IRS holds investment transaction is sale of refined coal tax credits

By Michael Bernier, CPA, Boston

Editor: Michael Dell, CPA

In Technical Advice Memorandum (TAM) 201729020, the IRS concluded that investors in a partnership that operated refined coal production facilities were not entitled to deduct Sec. 45 refined coal tax credits because the investment transaction was structured solely to facilitate the purchase of the credits.

Facts

The taxpayer was a partnership that owned and operated two refined coal facilities. The taxpayer was owned by Operator, Investor 2, and Investor 1, which was owned by Operator and X, an LLC classified as an association. Under a 10-year site lease with an electric company, Operator, through the taxpayer, designed, engineered, developed, and constructed two refined coal facilities that used a proprietary coal-refining process. Operator licensed the technology from a licensor, making royalty payments to the licensor at a set rate per ton during the first three years of production. After the third year, the royalty payments increased to the greater of a certain price per ton or a certain percentage of the available Sec. 45 tax credits per ton. The license expired upon termination of the availability of Sec. 45 credits.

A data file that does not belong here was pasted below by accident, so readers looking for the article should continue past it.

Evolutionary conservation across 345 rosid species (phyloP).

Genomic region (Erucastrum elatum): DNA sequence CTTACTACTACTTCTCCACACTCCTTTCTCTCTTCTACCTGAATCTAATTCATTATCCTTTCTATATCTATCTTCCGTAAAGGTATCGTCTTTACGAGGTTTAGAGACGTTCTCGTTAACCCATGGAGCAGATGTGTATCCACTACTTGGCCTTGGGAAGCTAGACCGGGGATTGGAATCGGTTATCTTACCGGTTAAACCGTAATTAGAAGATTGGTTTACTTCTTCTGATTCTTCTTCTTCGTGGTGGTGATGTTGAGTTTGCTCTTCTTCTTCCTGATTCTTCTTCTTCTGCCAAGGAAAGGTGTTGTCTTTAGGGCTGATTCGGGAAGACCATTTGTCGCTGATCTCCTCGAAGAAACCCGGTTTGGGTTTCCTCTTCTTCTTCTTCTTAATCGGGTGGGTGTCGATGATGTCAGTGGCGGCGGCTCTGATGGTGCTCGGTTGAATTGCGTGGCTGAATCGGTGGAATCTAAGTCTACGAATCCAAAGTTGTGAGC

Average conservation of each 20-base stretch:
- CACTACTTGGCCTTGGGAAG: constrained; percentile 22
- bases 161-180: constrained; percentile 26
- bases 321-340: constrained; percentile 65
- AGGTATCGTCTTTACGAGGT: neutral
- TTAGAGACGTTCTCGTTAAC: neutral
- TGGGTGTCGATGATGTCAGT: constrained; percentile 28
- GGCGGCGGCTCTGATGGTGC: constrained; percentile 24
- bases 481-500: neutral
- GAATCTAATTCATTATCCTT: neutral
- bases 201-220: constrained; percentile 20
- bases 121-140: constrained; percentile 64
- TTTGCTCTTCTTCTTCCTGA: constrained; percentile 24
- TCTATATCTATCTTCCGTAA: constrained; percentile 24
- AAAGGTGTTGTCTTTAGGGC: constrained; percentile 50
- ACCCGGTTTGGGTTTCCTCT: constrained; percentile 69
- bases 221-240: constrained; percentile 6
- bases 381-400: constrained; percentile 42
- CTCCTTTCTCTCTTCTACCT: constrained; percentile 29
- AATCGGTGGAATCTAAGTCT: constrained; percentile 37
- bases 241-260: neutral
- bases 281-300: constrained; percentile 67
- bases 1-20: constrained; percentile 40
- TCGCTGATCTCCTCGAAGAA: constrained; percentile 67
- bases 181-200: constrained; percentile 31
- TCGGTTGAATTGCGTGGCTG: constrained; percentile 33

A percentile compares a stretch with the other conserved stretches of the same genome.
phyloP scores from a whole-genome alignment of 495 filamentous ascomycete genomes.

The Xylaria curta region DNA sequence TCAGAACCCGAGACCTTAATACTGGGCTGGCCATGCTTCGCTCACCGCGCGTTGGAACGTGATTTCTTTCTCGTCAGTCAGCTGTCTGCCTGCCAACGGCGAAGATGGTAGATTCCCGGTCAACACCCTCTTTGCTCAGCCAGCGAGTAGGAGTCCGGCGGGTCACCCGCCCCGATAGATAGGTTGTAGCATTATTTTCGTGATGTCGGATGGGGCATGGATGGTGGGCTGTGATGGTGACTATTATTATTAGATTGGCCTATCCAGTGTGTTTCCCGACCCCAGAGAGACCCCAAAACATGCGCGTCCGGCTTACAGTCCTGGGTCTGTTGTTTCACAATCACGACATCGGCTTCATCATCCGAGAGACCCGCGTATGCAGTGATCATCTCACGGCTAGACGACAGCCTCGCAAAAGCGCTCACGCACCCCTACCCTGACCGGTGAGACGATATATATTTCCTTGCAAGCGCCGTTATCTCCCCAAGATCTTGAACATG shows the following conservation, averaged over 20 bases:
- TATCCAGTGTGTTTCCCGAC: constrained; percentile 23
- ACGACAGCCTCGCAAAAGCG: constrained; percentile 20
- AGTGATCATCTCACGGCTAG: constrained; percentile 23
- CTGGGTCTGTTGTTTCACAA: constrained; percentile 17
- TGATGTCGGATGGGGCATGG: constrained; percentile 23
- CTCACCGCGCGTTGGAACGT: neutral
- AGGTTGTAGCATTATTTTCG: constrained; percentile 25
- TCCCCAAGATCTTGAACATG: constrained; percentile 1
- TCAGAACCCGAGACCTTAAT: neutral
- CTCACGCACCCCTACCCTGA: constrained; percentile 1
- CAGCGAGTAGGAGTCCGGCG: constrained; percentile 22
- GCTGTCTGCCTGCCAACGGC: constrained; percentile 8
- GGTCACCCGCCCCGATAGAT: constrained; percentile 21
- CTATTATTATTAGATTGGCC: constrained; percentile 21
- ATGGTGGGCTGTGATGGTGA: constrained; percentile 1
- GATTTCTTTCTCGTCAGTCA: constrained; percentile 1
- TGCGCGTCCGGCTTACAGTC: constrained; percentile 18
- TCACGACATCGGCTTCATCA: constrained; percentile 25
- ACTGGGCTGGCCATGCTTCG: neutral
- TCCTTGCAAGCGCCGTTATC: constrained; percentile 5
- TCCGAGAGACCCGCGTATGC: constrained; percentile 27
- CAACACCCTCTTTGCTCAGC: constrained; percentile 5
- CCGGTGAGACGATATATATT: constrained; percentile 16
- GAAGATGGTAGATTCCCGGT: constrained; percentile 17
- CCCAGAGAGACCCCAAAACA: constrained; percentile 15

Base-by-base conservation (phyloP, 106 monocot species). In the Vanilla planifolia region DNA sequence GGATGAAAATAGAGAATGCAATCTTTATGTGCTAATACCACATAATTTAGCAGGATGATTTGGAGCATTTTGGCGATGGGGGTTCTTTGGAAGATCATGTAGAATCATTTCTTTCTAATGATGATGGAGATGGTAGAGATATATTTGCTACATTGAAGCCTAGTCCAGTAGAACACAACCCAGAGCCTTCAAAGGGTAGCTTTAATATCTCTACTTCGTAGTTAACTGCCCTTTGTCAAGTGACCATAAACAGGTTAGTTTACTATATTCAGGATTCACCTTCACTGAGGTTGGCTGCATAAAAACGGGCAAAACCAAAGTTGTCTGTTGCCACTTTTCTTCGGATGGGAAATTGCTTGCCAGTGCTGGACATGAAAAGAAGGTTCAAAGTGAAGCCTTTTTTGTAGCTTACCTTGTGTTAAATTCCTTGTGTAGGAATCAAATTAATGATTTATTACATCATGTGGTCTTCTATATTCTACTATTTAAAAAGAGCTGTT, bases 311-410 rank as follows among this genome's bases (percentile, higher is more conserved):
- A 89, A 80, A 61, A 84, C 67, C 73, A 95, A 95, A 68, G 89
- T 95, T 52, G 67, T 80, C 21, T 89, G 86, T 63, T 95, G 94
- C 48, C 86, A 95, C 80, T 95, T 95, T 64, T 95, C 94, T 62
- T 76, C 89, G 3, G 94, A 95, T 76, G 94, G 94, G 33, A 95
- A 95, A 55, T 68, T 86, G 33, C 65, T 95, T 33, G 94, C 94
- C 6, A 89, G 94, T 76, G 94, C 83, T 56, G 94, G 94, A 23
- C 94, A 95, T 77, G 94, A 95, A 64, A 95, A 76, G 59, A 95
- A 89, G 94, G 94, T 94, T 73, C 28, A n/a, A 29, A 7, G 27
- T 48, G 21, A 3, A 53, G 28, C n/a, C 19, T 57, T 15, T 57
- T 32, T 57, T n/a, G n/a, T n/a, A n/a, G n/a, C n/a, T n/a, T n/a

The taxpayer entered into a 10-year agreement to sell refined coal back to the electric company at a rate equal to a price per ton less than the rate at which the taxpayer purchased the unrefined (feedstock) coal under a separate feedstock coal supply agreement with the electric company.

X and Investor 2 purchased from Operator membership interests in Investor 1 and the taxpayer that were, in large part, reimbursements of their proportionate share of Operator's costs for constructing and installing the refined coal production facility. The taxpayer's operating agreement required each member to contribute its pro rata share of the taxpayer's ongoing operating expenses, regardless of whether the taxpayer's facility was in operation and producing refined coal. Members had no right to a return of their capital contributions, although a liquidated damages provision would compensate X for a portion of its initial capital contribution to Investor 1, but not for any ongoing contributions to cover the taxpayer's operating costs. The taxpayer allocated all items of income, gain, loss, deduction, and credit (including the Sec. 45 credit) pro rata among its members.